Fifeshire Journal 8 February 1834 p.4

Sailing through the ice from Pictou to Wood Islands

The winter passage to Prince Edward Island was the subject of several drawings and engravings. This example come from Harpers New Monthly Magazine in 1877.

The winter passage of the mail and passengers between Prince Edward Island and the Mainland is one of the most interesting transportation stories in the history of the Island. There are a number of detailed accounts and published reports of the the crossing appeared frequently in books, newspapers and magazines. See for example this account from 1876.  The iceboat service is commemorated as a National Historic Event by the Historic Sites and Monuments Board of Canada with a plaque at Cape Traverse.

But the “crossing at the Capes”  was not the only winter route and other places had stories to tell of the icy passage.

The letter to the editor published in the 22 April 1884 issue of the Daily Patriot was titled by the editor “An Adventure” and although it attracted no editorial comment  it told a tale which was a close encounter with disaster.  One wonders if the events were so commonplace to have lost their newsworthiness.

The route from Pictou to Wood Islands had been used by the Island government for the winter mails as early as 1828 but was later abandoned in favour of the shorter route at the Capes. There were still sporadic crossings when conditions were favourable.  Pictou was joined by rail to Halifax in 1860, at a time when overland routes to Cape Tormentine took considerably more travelling time. This changed with the extension of rails to both Cape Traverse and Cape Tormentine and there were few winter crossings from Pictou late in the 19th century except on the Canadian Government steamers.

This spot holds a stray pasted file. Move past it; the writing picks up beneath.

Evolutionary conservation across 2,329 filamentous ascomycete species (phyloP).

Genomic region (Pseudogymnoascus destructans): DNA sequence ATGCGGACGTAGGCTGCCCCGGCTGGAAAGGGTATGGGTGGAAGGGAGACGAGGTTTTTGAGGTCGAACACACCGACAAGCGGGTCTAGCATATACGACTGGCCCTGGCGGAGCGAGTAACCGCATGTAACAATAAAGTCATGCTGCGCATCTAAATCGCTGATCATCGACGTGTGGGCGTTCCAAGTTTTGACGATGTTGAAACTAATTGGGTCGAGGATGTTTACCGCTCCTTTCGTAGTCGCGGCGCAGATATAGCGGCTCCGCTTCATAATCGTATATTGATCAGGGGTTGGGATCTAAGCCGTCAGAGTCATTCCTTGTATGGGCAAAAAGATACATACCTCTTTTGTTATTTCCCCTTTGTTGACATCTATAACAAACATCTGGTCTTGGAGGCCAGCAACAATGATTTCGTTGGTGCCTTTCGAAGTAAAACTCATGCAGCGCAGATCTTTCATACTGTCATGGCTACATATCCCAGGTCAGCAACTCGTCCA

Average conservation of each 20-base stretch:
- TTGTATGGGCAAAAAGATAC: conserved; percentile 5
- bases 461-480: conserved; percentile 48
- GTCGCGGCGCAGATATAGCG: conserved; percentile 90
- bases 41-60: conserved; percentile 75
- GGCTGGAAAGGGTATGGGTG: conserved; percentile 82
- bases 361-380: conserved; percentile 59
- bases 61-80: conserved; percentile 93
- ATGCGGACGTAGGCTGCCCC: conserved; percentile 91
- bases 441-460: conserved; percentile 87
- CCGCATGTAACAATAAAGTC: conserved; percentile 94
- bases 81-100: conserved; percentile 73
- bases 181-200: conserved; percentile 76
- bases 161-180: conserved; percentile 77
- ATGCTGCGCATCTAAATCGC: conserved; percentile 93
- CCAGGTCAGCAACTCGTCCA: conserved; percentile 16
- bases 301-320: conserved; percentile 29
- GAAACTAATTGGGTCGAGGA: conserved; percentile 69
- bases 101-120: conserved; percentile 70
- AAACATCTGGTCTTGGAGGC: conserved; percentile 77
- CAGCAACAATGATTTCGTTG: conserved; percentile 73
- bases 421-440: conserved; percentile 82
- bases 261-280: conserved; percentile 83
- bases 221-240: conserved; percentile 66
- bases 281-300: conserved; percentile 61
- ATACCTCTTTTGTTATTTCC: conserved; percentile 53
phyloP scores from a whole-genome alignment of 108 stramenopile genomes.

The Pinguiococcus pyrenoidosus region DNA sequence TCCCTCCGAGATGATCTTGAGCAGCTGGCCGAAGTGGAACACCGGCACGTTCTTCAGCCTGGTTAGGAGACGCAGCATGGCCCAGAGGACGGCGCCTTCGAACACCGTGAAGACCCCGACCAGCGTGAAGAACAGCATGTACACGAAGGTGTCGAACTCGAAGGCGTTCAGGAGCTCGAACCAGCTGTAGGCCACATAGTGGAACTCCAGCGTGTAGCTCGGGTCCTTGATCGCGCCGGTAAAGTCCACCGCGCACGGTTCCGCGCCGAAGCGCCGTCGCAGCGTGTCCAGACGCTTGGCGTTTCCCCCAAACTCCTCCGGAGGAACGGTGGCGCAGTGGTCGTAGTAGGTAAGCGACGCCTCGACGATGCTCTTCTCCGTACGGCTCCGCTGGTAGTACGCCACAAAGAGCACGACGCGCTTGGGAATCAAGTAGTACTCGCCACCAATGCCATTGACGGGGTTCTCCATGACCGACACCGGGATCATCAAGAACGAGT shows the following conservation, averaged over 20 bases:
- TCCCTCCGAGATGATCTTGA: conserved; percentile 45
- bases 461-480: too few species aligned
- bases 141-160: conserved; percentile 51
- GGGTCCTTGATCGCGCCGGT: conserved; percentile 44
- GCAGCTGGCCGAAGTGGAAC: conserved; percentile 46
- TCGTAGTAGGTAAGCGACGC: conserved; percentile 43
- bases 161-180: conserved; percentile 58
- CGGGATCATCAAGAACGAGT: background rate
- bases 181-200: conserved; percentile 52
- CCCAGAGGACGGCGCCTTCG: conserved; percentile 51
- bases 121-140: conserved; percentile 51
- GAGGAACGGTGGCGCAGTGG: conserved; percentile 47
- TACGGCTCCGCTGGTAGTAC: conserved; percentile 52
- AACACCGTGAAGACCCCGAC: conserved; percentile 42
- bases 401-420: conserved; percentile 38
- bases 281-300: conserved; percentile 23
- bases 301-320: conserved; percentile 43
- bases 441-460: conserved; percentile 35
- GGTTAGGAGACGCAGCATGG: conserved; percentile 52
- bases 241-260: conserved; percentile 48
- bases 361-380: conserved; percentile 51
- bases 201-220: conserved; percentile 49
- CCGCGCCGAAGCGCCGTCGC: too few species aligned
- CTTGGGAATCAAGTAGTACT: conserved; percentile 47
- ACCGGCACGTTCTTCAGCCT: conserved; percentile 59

Detail of 1879 chart of Northumberland Strait showing section from Pictou to Wood Islands

On 19 April 1884 a small open sailboat left Pictou for Prince Edward Island. It appears to have been an ordinary sailing craft without the double runners on the bottom of the craft and the tin covered hull to aid in propelling the boat across the ice like a sleigh.  Aboard were three crew member and four passengers.  The passengers were merchant James Paton of the Charlottetown of W.A. Weeks & Co.  who was returning from a buying trip in England; Nelson Rattenbury of Carvell Bros; H.J. McDonald; and a Mr. Fitzpatrick. They were obviously anxious to get to the Island and unwilling to take the long route by rail up the Northumberland shore to Sackville and from there transfer to sleighs to Cape Tormentine, across the Strait by the iceboat service and then overland to Emerald and by the PEI Railway to Charlottetown. April had come late to Northumberland Strait that year. The passage at Canso was blocked by ice and the first Boston boat of the year was delayed for more than a week. The PEI Steam Navigation Company steamers were tied up for much of the month waiting for their first trip across and the ice-strengthened Northern Light reported a great deal of ice on the route between Pictou and Georgetown. A steamer with a cargo of coal trying to work its way from Pictou up Northumberland strait was turned back by the ice jams at Cape Traverse.

Never the less Captain Laughlin Patterson, pilot Angus Smith and James Stewart felt confident that they would be able to find open water across to P.E.I.. They had been informed by residents of Pictou Island that there was no ice in the Strait. They were so confident in fact, that they did not leave Pictou until 1 p.m. on the Saturday afternoon with, as Captain Patterson later wrote, “a fair prospect of crossing the straits.”  About half way across they encountered an obstacle – not only the expected ice pans but a thick ice fog (fog caused by warmer air over the cold ice and water) – and they soon found themselves surrounded by a dense field of ice. They quickly exhausted themselves trying to extricate the heavy 18 foot boat from the clutches of the ice and with night falling they decided to haul the boat up on a pan of ice and spend the night as best they could.